He's one of Nascar's greats.
Bill Elliott, not just a "has-been" driver occasionally running a
race. Elliott is the 1988 Cup champion with 44 career wins to his
credit. He won the first Winston Million, which was a million dollar
bonus for any driver that could win three of the four prestigious
races, which at that time were the Daytona 500, the Winston 500 at
Talladega, the World 600 (now known as the Coca-Cola 600) at
Charlotte (Lowe's Motor Speedway), and the Southern 500 at
Dale Jarrett, Terry Labonte, Bobby Labonte, all have championships.
Mark Martin, probably the greatest driver to have never won a
championship. Hopefully, though, next year he'll finally cross that
particular finish line driving for Hendrick Motorsports.
And let us not forget the late Dale Earnhardt Senior. Another of
Nascar's greatest drivers. Love him or hate him, the Intimidator had
talent. Seven-time Cup champion, 76 victories. Owner of (then), one
of the best teams in Nascar. How I miss the glory days of Dale
Earnhardt Incorporated, when Mikey and Dale Jr. owned the
superspeedways. When those two hooked up in the draft, it was "adios
amigo" to the rest. Dale Sr., along with the rest, helped mold Nascar
into what it is today. The list goes on and on. There are certainly
alot more I haven't mentioned, but, time and space restraints limit
me to naming only a few.
Now, being the Michael Waltrip fan that I am, you know I can't finish
without giving my driver some credit. Michael Waltrip may not have
more than four "official" wins, he may not be up there fighting for
the win very often, but he is a two-time Daytona 500 winner. He did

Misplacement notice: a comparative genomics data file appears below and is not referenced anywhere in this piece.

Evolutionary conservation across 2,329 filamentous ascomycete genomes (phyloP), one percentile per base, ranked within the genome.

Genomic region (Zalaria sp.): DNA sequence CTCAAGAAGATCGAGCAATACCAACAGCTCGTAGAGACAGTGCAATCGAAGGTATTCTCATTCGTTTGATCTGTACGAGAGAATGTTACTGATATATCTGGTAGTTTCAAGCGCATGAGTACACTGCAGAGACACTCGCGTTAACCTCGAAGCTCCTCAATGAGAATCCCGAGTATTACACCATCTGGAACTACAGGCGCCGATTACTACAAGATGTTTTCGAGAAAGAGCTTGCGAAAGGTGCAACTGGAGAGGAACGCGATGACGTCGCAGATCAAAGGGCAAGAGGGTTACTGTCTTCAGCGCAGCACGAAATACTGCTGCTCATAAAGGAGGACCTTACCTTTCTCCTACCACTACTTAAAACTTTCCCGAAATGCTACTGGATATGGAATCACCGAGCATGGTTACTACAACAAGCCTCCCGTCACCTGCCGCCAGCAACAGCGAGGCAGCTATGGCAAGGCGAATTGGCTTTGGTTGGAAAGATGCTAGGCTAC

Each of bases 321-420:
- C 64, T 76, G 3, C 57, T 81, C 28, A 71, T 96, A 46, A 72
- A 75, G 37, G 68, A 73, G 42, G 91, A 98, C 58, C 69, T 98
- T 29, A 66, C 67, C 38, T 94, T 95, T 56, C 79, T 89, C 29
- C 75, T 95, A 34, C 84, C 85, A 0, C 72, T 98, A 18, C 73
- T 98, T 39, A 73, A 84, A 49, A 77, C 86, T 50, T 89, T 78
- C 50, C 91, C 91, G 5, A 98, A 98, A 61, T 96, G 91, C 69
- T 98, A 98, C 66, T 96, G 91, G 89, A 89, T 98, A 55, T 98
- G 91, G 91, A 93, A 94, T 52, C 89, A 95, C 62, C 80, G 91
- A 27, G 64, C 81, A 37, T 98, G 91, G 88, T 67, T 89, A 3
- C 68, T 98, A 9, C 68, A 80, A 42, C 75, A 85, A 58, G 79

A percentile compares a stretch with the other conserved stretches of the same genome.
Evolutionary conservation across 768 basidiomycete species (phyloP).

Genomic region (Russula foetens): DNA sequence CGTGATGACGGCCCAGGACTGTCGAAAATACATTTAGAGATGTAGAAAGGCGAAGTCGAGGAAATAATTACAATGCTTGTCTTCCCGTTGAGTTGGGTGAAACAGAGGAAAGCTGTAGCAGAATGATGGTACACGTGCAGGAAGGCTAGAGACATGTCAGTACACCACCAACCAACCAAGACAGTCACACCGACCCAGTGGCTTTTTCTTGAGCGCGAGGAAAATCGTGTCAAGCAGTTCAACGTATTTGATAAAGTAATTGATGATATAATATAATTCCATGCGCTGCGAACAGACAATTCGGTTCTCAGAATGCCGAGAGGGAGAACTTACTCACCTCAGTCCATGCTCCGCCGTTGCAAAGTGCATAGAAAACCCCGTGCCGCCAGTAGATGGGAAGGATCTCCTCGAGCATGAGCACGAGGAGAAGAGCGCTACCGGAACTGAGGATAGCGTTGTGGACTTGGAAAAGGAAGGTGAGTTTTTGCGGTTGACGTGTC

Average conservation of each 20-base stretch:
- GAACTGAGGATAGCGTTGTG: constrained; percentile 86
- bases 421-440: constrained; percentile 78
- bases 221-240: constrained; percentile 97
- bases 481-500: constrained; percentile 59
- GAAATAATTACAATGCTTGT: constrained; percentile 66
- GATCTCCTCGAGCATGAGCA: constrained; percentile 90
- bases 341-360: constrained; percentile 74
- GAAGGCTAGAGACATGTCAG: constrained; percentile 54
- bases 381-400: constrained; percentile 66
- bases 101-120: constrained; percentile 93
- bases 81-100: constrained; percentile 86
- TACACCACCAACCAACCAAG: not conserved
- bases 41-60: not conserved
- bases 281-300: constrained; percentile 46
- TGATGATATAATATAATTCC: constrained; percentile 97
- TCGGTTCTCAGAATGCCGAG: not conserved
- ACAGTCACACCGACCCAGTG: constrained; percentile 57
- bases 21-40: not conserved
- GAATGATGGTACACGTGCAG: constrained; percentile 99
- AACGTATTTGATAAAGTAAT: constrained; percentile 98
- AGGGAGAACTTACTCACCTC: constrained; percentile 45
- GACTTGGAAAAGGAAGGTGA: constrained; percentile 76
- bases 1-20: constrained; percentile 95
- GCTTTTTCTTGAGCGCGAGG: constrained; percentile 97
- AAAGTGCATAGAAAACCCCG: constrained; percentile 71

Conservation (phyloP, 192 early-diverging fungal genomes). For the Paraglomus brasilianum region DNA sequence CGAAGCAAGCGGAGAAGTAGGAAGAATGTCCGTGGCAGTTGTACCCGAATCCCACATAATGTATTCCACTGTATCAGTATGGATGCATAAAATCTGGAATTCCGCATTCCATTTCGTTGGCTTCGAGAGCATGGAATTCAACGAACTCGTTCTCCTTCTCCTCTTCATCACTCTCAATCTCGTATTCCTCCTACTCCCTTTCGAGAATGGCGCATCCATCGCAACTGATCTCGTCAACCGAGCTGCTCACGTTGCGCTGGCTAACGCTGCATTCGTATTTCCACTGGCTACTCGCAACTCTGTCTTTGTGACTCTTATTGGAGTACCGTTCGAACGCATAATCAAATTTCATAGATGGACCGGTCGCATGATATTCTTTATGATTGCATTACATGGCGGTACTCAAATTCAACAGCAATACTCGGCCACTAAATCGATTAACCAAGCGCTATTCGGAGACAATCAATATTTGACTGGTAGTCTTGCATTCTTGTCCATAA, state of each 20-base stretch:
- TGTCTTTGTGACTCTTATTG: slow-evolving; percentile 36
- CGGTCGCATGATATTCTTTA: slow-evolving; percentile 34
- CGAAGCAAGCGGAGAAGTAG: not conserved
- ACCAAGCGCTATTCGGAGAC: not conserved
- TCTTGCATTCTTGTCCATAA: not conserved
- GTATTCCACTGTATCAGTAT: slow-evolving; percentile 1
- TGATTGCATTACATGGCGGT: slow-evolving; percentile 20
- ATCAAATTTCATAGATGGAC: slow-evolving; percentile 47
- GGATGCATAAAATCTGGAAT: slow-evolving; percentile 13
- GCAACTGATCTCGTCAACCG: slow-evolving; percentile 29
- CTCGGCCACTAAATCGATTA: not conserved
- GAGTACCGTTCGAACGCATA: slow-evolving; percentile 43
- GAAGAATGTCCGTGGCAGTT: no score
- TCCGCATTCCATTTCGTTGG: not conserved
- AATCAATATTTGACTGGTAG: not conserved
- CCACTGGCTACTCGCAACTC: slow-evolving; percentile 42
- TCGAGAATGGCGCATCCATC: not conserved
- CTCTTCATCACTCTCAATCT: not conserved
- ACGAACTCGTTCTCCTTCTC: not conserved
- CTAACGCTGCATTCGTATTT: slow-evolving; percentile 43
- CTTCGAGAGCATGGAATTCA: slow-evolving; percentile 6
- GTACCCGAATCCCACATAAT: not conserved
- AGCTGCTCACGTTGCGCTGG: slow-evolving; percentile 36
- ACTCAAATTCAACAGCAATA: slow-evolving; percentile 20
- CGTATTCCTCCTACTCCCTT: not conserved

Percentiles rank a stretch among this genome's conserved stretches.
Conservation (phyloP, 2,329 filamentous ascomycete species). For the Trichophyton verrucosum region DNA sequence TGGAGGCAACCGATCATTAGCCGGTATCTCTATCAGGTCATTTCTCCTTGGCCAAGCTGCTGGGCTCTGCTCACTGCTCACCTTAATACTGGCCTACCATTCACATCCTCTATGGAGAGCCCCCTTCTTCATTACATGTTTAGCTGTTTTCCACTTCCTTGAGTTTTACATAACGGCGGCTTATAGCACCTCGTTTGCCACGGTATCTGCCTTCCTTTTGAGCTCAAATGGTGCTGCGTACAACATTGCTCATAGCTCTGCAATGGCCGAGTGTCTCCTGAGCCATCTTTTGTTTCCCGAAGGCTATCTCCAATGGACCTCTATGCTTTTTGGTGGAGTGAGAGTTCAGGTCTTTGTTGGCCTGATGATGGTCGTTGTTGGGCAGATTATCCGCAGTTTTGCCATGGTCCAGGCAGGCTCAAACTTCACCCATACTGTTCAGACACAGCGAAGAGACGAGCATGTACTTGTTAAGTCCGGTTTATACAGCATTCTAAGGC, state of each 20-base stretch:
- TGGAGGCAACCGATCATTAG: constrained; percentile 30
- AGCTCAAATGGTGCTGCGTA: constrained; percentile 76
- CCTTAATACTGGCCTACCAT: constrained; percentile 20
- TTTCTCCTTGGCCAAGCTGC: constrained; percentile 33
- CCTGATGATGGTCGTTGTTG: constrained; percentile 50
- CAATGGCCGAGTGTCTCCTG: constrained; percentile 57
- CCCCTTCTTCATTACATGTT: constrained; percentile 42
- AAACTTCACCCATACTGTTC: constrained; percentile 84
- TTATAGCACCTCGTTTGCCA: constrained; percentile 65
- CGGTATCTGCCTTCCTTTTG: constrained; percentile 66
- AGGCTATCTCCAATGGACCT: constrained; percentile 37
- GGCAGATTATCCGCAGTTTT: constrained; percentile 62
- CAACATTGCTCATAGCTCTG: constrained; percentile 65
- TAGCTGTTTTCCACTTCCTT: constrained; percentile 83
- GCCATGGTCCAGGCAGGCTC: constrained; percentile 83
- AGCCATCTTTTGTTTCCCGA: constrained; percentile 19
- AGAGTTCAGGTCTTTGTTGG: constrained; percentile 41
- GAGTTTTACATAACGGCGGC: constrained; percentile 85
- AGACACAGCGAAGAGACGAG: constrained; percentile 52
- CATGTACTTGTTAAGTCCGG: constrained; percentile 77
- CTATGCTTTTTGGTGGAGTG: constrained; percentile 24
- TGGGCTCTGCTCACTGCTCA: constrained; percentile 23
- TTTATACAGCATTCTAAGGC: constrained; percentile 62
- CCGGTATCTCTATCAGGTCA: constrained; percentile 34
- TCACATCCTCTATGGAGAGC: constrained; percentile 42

work very hard, and endured some tough trials to get where he is
today. He is the epitome of perserverance in the face of adversity.
Now I know somebody out there is probably thinking, "so what. He's
still four for whatever. Where's the on track success to show for
it?" Well, you know what? Maybe, just maybe, you don't need the
trophys and the glory to be a champion in the heart of your true
Maybe, its not realized as much today what a contribution the veteran
drivers made to the sport of stockcar racing. They have earned and
rightfully deserve the respect of the competitors and fans. The young
drivers are talked about all the time and I do understand why. They
run consistently well, they're in the chase. But the veterans are not
to be forgotten. If we forget where we came from, we forget who we
are. Plus, these still active, overlooked drivers do have fans, some
have a huge fanbase.
And so, as the orange glow of the setting sun glides gently out of
sight beyond the turn four grandstand, I finish my revelry of the
past. As I cast a mind's eye glance at the empty speedway, I can
imagine seeing these drivers just as they were in their heyday.
Petty, Waltrip, and Earnhardt racing side-by-side for the win. How I
wish the young drivers of today could race against those drivers as
they were in the 1980's. Who would win I wonder. I have to believe
those "old-timers" would wipe the track with them.
And that's the view from turn two.....
Til next time.....